In October 1983, the Immigration and Naturalization Service ("INS") initiated deportation proceedings. Johnson conceded deportability and filed a petition for discretionary relief from deportation, pursuant to § 212(c) of the Immigration and Nationality Act ("Act"), 8 U.S.C. §§ 1101, 1182(c). After a hearing in May 1984, the immigration judge determined that, although Johnson was statutorily eligible for a § 212(c) waiver of deportation, a weighing of the equities against the serious nature of the misconduct indicated that the case did not warrant a favorable exercise of discretion. The Board affirmed that decision in July 1989, noting that it was fully supported by the record and that all the evidence presented was considered before relief was denied.1 We affirmed the Board's decision in an unpublished order on June 29, 1990, finding Johnson's claim that the immigration judge failed to permit further testimony regarding the circumstances of the criminal offense meritless on the face of the record. We also determined that all relevant factors were considered at length by the Board and therefore the decision was not an abuse of discretion. Johnson's equal protection claim, that other narcotics offenders have received § 212(c) relief, was dismissed as unsupported by facts or law. Johnson v. INS, 907 F.2d 153 (7th Cir.1990).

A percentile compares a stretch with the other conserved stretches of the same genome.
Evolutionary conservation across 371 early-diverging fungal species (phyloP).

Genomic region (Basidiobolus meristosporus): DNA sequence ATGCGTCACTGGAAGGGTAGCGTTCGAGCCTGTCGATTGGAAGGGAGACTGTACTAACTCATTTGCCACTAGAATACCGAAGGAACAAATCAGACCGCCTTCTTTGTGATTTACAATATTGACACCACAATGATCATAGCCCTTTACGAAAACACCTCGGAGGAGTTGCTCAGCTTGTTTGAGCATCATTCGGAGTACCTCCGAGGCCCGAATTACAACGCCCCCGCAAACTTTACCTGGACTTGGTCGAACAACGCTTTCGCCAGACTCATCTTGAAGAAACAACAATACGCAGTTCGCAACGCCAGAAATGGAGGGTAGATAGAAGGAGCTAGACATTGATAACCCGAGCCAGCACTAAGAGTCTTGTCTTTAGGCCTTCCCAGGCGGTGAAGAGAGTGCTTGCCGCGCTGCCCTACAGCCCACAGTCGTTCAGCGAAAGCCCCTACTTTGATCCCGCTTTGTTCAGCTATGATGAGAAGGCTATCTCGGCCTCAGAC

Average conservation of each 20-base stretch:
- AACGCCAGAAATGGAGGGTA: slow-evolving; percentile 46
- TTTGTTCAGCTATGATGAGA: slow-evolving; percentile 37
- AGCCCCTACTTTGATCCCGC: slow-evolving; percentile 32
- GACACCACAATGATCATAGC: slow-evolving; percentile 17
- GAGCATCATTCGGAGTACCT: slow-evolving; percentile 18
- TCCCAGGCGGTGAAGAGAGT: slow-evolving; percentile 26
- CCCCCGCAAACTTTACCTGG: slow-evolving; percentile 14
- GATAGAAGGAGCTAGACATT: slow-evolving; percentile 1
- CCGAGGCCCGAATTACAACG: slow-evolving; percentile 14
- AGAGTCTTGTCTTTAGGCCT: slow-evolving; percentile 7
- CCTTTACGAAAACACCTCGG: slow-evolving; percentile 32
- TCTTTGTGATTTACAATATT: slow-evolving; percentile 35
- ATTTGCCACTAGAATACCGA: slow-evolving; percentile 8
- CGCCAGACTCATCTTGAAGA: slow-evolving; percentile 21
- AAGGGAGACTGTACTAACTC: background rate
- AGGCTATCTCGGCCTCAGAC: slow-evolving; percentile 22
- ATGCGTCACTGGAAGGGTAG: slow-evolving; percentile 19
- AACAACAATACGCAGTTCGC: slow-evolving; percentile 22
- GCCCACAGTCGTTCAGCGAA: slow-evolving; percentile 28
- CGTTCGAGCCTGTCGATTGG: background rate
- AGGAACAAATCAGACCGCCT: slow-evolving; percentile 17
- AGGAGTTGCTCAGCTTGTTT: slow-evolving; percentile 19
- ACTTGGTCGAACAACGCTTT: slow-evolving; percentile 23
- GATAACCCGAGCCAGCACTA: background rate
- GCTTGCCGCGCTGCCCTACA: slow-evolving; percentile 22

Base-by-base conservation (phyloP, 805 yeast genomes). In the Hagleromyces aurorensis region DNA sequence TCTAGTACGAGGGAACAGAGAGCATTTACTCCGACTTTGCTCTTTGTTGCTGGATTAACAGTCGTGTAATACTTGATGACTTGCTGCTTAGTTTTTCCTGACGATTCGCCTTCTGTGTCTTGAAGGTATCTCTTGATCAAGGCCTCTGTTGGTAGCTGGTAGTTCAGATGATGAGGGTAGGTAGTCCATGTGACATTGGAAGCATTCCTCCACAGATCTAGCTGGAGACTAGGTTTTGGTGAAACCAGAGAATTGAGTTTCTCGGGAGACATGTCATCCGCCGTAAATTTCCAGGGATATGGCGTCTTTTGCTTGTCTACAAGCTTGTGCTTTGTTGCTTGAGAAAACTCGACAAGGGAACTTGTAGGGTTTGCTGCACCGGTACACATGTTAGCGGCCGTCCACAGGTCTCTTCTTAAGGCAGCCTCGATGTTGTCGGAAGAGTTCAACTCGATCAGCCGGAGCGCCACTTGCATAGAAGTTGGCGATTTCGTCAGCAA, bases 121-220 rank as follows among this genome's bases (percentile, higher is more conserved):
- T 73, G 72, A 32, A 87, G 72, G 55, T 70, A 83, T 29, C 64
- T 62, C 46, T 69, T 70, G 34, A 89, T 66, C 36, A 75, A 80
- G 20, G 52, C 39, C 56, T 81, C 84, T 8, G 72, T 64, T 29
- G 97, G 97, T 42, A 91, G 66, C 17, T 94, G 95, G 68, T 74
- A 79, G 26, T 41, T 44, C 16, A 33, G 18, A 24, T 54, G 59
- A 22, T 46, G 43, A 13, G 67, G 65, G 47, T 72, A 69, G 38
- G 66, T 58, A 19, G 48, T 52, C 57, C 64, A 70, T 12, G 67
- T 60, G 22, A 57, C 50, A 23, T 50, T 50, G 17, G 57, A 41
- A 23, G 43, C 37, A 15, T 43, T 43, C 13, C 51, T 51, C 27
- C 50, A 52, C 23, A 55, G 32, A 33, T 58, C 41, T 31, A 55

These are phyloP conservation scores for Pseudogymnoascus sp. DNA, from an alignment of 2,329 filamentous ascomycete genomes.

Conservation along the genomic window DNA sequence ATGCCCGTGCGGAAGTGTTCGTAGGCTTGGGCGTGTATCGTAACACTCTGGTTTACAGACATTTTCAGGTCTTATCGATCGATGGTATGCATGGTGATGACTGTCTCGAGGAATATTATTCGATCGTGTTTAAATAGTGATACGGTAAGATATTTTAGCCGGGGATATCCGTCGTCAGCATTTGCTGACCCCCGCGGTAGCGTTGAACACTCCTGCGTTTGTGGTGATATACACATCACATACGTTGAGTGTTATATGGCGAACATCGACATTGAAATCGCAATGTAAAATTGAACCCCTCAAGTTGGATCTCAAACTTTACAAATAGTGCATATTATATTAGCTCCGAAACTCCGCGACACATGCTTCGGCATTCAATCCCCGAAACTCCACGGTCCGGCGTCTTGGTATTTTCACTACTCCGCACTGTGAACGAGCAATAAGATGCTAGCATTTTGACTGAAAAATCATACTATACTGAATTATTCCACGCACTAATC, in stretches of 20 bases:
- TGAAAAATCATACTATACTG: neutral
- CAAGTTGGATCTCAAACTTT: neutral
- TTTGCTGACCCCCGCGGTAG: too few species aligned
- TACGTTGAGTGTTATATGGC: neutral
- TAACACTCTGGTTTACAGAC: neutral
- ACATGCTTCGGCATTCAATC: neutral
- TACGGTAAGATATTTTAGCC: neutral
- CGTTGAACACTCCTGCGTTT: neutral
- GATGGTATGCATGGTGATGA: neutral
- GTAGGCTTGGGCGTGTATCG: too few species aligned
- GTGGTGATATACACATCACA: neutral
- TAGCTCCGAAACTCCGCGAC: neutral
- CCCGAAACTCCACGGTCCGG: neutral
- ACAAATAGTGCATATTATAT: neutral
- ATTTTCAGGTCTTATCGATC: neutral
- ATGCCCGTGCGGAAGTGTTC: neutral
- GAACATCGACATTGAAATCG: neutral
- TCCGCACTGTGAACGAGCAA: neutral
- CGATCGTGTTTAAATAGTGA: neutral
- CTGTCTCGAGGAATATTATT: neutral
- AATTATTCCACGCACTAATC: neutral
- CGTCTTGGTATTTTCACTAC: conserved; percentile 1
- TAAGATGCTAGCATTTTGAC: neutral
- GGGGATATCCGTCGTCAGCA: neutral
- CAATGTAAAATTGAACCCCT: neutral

Johnson filed a motion to reopen deportation proceedings on December 12, 1989. The motion was supported by new information that Johnson's wife had become a United States citizen and that his younger son, who was living in India, had begun visa processing.2 Johnson again made his equal protection argument, claiming that 140 aliens deportable for drug convictions had received deferred action status by INS district directors.3 In its denial of the motion, the Board found Johnson's affidavit insufficient to merit reopening of the case and determined that he failed to demonstrate prima facie eligibility for § 212(c) relief. It went on to state that even if Johnson had established outstanding equities, it would not be inclined to grant relief in the exercise of discretion because of the serious nature of his crime. As to the equal protection claim, the Board found that deferred action status was a matter of prosecutorial discretion not within the Board's jurisdiction.